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Although nowadays the term food truck is an indispensable element in the gourmet section of any self-respecting festival, pop up, fair or open-air market – acting as a food stall, but with a cool look -, the origin of these “food trucks” is in the mobile and itinerant kitchens that have been serving food from one place to another throughout history. Modern food trucks were born as such during the 20th century but, to better understand the concept, we have to go back a few thousand years, specifically to Ancient Rome. So let’s get into truck mode to take a tour of the evolution of these kitchens on wheels that are here to stay.

Roman carts, the forerunners

Many of the things we consider modern today are inspired by practices or customs from prehistoric or ancient times. As far as food trucks are concerned, many historians consider the food carts that populated the streets of the Roman Empire to be the starting point of what we know today as mobile street food.

In Ancient Rome there were already thermopolies, which were small shops where different types of ready-to-eat food were sold, what we would call fast food today to get an idea. Due to the active lifestyle they led at that time, these carts became popular especially among the lower class, because of their affordable prices. In fact, a few years ago archaeologists unearthed an ancient Roman cart in Pompeii, which sold foods such as duck, chicken and pork.

The practice of street vending at markets and other events continued throughout history with fixed or mobile stalls, both for food and other types of utensils and products.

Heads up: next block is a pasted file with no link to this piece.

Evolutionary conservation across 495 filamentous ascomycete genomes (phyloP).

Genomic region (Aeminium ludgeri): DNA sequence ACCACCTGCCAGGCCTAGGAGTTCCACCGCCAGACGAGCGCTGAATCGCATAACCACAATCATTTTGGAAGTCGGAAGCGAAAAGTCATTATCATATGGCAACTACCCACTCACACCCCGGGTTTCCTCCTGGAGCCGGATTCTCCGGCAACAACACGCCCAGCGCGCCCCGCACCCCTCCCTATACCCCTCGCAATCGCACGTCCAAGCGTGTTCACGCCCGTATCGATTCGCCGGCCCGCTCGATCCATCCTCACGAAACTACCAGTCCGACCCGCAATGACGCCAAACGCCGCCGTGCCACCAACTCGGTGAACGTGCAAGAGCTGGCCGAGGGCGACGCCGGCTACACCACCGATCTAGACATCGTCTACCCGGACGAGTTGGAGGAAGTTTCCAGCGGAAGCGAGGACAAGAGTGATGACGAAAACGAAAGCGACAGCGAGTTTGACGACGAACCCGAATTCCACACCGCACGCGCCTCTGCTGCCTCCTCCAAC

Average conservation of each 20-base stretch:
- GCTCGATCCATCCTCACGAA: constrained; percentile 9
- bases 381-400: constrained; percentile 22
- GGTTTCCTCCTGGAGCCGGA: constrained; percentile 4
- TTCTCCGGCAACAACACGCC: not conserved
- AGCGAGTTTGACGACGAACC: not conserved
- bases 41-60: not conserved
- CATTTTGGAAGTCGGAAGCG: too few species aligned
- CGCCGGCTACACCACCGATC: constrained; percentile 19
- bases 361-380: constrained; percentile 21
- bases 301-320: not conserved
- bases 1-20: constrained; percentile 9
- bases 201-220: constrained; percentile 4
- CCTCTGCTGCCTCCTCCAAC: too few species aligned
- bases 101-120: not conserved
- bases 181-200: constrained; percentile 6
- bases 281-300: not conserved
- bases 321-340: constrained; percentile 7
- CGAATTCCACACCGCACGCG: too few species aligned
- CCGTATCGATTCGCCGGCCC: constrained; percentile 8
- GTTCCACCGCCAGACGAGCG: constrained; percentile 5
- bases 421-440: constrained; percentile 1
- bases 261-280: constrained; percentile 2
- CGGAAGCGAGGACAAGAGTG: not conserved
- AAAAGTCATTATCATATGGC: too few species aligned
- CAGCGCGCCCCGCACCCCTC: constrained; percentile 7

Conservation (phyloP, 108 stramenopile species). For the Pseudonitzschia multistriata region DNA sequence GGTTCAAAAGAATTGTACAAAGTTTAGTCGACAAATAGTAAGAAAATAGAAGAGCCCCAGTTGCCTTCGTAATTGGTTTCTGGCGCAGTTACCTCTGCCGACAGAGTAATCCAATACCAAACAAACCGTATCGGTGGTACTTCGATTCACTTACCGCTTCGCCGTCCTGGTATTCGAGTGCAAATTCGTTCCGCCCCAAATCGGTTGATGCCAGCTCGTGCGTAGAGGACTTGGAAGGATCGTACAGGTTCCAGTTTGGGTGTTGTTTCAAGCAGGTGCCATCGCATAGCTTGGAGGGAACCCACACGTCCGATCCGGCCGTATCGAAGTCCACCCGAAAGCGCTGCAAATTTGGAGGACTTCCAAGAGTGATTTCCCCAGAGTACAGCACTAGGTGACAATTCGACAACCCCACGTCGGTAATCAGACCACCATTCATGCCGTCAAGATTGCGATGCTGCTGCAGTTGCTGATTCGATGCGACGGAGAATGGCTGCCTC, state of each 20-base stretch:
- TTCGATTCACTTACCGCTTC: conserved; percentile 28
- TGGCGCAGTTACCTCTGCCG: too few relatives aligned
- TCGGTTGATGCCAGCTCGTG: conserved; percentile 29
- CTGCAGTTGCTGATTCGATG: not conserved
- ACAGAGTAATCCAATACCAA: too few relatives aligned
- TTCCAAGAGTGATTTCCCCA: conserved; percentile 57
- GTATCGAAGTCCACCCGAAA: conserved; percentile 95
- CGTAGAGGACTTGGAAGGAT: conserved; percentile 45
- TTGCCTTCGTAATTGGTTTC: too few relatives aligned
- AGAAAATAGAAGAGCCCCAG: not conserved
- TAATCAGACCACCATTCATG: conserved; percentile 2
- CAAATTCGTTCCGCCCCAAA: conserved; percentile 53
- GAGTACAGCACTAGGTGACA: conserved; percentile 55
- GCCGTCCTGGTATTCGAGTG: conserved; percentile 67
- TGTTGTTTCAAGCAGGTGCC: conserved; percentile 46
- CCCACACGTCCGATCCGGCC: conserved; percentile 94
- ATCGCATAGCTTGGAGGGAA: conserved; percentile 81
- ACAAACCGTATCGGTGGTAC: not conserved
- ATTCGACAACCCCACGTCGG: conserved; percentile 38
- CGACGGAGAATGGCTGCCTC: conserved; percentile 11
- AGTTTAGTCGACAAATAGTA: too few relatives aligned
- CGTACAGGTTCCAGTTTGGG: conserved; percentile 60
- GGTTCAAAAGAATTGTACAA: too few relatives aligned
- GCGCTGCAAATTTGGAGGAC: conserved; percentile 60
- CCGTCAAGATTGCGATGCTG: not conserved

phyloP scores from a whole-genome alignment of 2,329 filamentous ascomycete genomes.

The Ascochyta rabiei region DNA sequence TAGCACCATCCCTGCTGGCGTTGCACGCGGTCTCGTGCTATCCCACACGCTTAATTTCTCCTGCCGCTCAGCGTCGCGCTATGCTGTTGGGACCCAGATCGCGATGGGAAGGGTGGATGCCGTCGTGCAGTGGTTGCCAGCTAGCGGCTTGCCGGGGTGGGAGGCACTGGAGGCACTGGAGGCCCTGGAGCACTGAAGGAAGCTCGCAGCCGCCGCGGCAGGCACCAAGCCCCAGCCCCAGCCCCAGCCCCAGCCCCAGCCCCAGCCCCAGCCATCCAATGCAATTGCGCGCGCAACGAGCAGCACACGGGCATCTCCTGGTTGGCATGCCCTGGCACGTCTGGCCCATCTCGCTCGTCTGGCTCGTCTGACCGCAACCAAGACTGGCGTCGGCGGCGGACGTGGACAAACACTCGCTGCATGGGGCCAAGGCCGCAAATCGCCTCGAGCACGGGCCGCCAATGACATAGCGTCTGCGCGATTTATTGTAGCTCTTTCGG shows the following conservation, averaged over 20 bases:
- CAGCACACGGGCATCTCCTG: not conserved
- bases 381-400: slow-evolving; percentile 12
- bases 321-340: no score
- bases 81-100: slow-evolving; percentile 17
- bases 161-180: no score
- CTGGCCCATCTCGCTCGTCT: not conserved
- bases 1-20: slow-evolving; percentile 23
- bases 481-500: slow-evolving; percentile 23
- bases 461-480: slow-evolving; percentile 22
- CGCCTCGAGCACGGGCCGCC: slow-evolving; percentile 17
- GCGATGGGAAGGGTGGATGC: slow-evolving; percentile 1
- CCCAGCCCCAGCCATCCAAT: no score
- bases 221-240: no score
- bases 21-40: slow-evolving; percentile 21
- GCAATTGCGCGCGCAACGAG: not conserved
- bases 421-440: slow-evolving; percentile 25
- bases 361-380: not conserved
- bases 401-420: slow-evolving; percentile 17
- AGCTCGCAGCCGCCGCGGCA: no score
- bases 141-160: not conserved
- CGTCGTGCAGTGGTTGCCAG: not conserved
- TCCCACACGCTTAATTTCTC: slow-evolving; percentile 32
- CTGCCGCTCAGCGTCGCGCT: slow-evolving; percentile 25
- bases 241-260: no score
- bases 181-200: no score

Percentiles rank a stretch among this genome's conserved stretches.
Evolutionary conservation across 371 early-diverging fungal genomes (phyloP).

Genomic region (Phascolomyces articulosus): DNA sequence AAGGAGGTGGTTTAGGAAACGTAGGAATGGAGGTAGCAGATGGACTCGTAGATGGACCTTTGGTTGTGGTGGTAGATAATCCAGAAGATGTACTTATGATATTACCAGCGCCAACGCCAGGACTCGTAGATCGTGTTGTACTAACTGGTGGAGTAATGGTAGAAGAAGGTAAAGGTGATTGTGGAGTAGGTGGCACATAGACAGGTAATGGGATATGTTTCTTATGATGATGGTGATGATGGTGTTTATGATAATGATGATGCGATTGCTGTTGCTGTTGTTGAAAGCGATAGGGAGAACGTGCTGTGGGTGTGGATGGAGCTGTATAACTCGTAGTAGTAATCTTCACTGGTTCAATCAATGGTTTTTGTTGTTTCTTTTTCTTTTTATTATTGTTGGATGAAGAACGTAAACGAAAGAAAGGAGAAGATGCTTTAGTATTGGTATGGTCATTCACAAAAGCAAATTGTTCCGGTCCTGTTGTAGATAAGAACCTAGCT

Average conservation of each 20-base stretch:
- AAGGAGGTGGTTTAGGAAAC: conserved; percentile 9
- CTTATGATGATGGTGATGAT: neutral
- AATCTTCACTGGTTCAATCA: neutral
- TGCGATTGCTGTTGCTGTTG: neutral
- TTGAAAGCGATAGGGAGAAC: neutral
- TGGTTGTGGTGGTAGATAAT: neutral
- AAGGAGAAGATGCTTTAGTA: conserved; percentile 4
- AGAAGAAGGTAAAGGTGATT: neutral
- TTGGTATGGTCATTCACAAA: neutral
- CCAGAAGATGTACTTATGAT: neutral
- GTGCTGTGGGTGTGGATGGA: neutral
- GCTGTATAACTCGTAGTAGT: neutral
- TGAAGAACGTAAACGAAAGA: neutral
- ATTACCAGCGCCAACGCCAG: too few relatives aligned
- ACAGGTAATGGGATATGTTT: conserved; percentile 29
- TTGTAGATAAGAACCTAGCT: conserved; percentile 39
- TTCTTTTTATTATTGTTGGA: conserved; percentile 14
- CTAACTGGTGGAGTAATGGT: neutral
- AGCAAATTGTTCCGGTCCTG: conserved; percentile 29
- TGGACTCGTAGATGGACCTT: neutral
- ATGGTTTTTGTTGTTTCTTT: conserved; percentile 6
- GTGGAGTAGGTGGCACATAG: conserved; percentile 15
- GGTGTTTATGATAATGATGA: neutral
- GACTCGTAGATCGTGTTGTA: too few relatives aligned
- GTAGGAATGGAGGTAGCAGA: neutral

And the chuckwagon arrived

Another milestone in the evolution of the history of food trucks dates back to 1866 and is attributed to Charles Goodnight. This Texas cattle rancher decided to purchase a wagon to transport cattle to Colorado. In order to carry supplies during the trip, Charles customized the vehicle by converting it into a kind of mobile kitchen known as a chuckwagon.

The design became popular and many saw it as a business to transport and sell perishable foods and hot food in cowboy areas, which were often difficult to access. The chuckwagon evolved and eventually made its way to urban regions using a variety of vehicles: from traditional wagons to old abandoned streetcars.

At the turn of the 20th century, another of the most popular foods in the mobile kitchen culture came into play: ice cream. At the St. Louis World’s Fair held in 1904, the food took center stage with the appearance of innovative products. One of them, the one that caused the greatest furor during the fair, was considered to be the first ice cream cone. Its boom also coincided with the establishment of the well-known Prohibition Law in the United States, from 1920 to 1933. During these years, ice cream consumption increased by 40%.

Ice cream carts began to populate the streets, becoming the best alternative to alcohol. In addition, that decade also saw a breakthrough in terms of refrigeration, with the iconic ice cream carts increasingly giving way to trucks equipped to transport ice cream in good condition. One of the first is attributed to Harry Burt, creator of Good Humor, one of the most famous ice cream companies in the United States, which is still in existence today.